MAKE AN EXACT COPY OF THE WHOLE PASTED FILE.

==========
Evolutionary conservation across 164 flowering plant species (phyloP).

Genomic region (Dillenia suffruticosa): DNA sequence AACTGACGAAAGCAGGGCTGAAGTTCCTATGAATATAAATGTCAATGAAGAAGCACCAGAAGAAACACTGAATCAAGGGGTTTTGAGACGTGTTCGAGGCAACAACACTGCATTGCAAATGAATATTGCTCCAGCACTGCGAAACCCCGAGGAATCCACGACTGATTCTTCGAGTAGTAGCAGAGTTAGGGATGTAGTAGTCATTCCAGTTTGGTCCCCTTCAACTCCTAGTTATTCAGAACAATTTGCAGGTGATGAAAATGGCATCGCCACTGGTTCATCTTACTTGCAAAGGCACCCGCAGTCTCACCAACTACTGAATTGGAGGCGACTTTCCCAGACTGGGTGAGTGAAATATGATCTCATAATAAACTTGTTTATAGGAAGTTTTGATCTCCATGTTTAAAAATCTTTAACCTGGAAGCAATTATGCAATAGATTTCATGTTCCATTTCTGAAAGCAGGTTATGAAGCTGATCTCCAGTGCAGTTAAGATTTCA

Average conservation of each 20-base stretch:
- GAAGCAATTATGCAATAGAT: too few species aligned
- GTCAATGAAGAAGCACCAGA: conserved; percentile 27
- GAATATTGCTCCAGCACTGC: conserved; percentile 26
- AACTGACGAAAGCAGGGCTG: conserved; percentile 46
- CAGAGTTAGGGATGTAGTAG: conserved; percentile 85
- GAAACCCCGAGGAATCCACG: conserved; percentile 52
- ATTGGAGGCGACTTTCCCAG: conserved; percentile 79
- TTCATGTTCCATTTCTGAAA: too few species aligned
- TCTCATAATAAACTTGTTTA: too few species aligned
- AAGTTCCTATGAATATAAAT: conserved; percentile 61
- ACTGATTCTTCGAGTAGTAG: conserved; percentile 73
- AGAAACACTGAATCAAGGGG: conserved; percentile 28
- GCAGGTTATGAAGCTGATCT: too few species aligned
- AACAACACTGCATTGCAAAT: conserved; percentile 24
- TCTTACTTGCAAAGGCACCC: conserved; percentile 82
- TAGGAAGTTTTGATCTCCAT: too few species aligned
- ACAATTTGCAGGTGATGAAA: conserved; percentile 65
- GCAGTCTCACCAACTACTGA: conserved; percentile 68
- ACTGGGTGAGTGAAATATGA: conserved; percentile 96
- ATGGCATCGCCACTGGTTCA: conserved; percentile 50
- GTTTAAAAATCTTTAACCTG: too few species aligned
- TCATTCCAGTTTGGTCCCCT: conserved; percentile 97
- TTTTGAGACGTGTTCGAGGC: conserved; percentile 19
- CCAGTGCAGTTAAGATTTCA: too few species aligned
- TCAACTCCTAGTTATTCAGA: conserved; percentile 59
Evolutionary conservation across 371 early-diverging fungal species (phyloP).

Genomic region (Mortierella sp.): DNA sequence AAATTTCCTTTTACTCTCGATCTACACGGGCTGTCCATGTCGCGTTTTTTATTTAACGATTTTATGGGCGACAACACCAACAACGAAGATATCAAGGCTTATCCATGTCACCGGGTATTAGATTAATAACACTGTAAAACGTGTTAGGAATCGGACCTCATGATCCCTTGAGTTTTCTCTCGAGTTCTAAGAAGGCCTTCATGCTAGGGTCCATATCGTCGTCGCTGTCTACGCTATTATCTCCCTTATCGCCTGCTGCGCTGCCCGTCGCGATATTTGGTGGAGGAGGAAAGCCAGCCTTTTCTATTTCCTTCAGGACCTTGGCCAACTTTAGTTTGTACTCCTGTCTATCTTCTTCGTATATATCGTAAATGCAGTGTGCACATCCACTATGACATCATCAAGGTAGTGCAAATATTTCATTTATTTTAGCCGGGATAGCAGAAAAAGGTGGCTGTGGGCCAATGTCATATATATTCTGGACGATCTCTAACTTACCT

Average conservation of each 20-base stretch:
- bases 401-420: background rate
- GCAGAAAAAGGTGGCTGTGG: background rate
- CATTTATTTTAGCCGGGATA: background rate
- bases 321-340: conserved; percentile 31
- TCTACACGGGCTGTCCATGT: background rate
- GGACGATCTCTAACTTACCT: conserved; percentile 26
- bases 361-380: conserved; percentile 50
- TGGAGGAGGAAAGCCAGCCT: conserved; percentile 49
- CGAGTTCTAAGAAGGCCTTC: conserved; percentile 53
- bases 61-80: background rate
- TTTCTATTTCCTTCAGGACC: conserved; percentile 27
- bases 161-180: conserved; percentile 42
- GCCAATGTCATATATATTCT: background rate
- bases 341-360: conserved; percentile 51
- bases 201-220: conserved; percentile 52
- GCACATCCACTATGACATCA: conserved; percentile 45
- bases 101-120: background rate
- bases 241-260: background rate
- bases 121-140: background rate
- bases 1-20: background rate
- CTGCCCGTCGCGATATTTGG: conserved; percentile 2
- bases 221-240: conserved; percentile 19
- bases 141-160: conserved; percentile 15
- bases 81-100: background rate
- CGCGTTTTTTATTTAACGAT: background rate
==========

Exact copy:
Evolutionary conservation across 164 flowering plant species (phyloP).

Genomic region (Dillenia suffruticosa): DNA sequence AACTGACGAAAGCAGGGCTGAAGTTCCTATGAATATAAATGTCAATGAAGAAGCACCAGAAGAAACACTGAATCAAGGGGTTTTGAGACGTGTTCGAGGCAACAACACTGCATTGCAAATGAATATTGCTCCAGCACTGCGAAACCCCGAGGAATCCACGACTGATTCTTCGAGTAGTAGCAGAGTTAGGGATGTAGTAGTCATTCCAGTTTGGTCCCCTTCAACTCCTAGTTATTCAGAACAATTTGCAGGTGATGAAAATGGCATCGCCACTGGTTCATCTTACTTGCAAAGGCACCCGCAGTCTCACCAACTACTGAATTGGAGGCGACTTTCCCAGACTGGGTGAGTGAAATATGATCTCATAATAAACTTGTTTATAGGAAGTTTTGATCTCCATGTTTAAAAATCTTTAACCTGGAAGCAATTATGCAATAGATTTCATGTTCCATTTCTGAAAGCAGGTTATGAAGCTGATCTCCAGTGCAGTTAAGATTTCA

Average conservation of each 20-base stretch:
- GAAGCAATTATGCAATAGAT: too few species aligned
- GTCAATGAAGAAGCACCAGA: conserved; percentile 27
- GAATATTGCTCCAGCACTGC: conserved; percentile 26
- AACTGACGAAAGCAGGGCTG: conserved; percentile 46
- CAGAGTTAGGGATGTAGTAG: conserved; percentile 85
- GAAACCCCGAGGAATCCACG: conserved; percentile 52
- ATTGGAGGCGACTTTCCCAG: conserved; percentile 79
- TTCATGTTCCATTTCTGAAA: too few species aligned
- TCTCATAATAAACTTGTTTA: too few species aligned
- AAGTTCCTATGAATATAAAT: conserved; percentile 61
- ACTGATTCTTCGAGTAGTAG: conserved; percentile 73
- AGAAACACTGAATCAAGGGG: conserved; percentile 28
- GCAGGTTATGAAGCTGATCT: too few species aligned
- AACAACACTGCATTGCAAAT: conserved; percentile 24
- TCTTACTTGCAAAGGCACCC: conserved; percentile 82
- TAGGAAGTTTTGATCTCCAT: too few species aligned
- ACAATTTGCAGGTGATGAAA: conserved; percentile 65
- GCAGTCTCACCAACTACTGA: conserved; percentile 68
- ACTGGGTGAGTGAAATATGA: conserved; percentile 96
- ATGGCATCGCCACTGGTTCA: conserved; percentile 50
- GTTTAAAAATCTTTAACCTG: too few species aligned
- TCATTCCAGTTTGGTCCCCT: conserved; percentile 97
- TTTTGAGACGTGTTCGAGGC: conserved; percentile 19
- CCAGTGCAGTTAAGATTTCA: too few species aligned
- TCAACTCCTAGTTATTCAGA: conserved; percentile 59
Evolutionary conservation across 371 early-diverging fungal species (phyloP).

Genomic region (Mortierella sp.): DNA sequence AAATTTCCTTTTACTCTCGATCTACACGGGCTGTCCATGTCGCGTTTTTTATTTAACGATTTTATGGGCGACAACACCAACAACGAAGATATCAAGGCTTATCCATGTCACCGGGTATTAGATTAATAACACTGTAAAACGTGTTAGGAATCGGACCTCATGATCCCTTGAGTTTTCTCTCGAGTTCTAAGAAGGCCTTCATGCTAGGGTCCATATCGTCGTCGCTGTCTACGCTATTATCTCCCTTATCGCCTGCTGCGCTGCCCGTCGCGATATTTGGTGGAGGAGGAAAGCCAGCCTTTTCTATTTCCTTCAGGACCTTGGCCAACTTTAGTTTGTACTCCTGTCTATCTTCTTCGTATATATCGTAAATGCAGTGTGCACATCCACTATGACATCATCAAGGTAGTGCAAATATTTCATTTATTTTAGCCGGGATAGCAGAAAAAGGTGGCTGTGGGCCAATGTCATATATATTCTGGACGATCTCTAACTTACCT

Average conservation of each 20-base stretch:
- bases 401-420: background rate
- GCAGAAAAAGGTGGCTGTGG: background rate
- CATTTATTTTAGCCGGGATA: background rate
- bases 321-340: conserved; percentile 31
- TCTACACGGGCTGTCCATGT: background rate
- GGACGATCTCTAACTTACCT: conserved; percentile 26
- bases 361-380: conserved; percentile 50
- TGGAGGAGGAAAGCCAGCCT: conserved; percentile 49
- CGAGTTCTAAGAAGGCCTTC: conserved; percentile 53
- bases 61-80: background rate
- TTTCTATTTCCTTCAGGACC: conserved; percentile 27
- bases 161-180: conserved; percentile 42
- GCCAATGTCATATATATTCT: background rate
- bases 341-360: conserved; percentile 51
- bases 201-220: conserved; percentile 52
- GCACATCCACTATGACATCA: conserved; percentile 45
- bases 101-120: background rate
- bases 241-260: background rate
- bases 121-140: background rate
- bases 1-20: background rate
- CTGCCCGTCGCGATATTTGG: conserved; percentile 2
- bases 221-240: conserved; percentile 19
- bases 141-160: conserved; percentile 15
- bases 81-100: background rate
- CGCGTTTTTTATTTAACGAT: background rate